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clamor also: (British English) clamour
American English: /ˈklæmər/
British English: /ˈklamə/

Translation of clamor in Spanish:

noun

uncountable
  • 1.1 (noise)
    Example sentences
    • But underneath all the clamor and the noise, a single heart beats.
    • The noise had reached a clamour, and the smoke was making their eyes water.
    • With each passing moment, as the horizon became a little brighter, the clamor became louder, until all the knights of the camp were up and about, making ready for their departure.
    1.2 (outcry) clamor for/against somethingthe clamor for increased subsidies
    las voces que reclamaban un aumento en las subvenciones
    the public clamor against her appointment
    el clamor popular contra su nombramiento
    Example sentences
    • ‘The clamour for early interest rate increases is unjustified and potentially dangerous, particularly for manufacturing,’ he said.
    • Many locals also work with the international agencies, and are well off by past standards, although the clamour for more jobs in an economy with high unemployment is intense.
    • In view of the clamour for more public spending, especially on health, transport and education, the Chancellor is seen as more likely to choose to boost public expenditure than cut taxes.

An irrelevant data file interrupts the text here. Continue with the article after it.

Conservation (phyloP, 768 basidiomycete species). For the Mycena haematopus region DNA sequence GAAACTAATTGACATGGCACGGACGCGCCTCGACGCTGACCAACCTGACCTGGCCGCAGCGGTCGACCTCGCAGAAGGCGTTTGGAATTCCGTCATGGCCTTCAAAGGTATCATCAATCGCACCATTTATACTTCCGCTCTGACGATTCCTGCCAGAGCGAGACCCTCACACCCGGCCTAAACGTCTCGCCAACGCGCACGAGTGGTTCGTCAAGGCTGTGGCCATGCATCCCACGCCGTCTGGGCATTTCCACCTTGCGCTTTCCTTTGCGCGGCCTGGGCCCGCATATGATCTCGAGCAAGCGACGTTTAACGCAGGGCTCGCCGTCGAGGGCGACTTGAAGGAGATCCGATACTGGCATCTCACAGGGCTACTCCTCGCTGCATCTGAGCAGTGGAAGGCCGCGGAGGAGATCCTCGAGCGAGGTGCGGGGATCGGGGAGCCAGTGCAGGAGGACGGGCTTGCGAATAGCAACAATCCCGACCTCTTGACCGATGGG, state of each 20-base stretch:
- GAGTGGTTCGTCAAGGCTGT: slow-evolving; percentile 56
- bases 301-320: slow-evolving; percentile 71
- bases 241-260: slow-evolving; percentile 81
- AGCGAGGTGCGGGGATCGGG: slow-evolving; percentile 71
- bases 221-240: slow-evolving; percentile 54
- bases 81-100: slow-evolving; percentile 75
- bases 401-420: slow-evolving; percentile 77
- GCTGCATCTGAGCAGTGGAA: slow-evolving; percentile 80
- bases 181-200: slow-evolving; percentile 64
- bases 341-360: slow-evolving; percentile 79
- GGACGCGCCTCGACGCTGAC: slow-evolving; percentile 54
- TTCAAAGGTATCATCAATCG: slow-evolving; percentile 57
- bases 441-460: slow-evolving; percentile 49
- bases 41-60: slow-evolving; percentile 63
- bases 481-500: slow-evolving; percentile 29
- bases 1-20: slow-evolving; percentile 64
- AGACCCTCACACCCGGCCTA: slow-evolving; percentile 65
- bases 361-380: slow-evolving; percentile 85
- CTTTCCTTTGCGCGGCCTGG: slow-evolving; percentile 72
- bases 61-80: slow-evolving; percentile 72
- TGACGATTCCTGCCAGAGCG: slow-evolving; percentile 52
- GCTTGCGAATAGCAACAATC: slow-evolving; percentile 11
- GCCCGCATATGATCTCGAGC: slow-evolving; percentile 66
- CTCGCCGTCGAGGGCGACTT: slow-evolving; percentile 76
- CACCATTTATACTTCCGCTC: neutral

intransitive verb

  • the children started clamoring to go home
    los niños empezaron a gritar que se querían ir a casa
    to clamor for somethingto clamor for justice
    clamar por justicia
    some elements are already clamoring for war
    algunos sectores ya están pidiendo guerra a gritos

Definition of clamor in:

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    Pronunciation: ɪɡˈzɛmpləm
    noun
    an example or model...
    Cultural fact of the day

    rastro

    In some parts of Spain, the name given to a weekly open-air flea market where all kinds of items are sold is a rastro. The name El Rastro as such refers to a very big market of this type held in Madrid at weekends.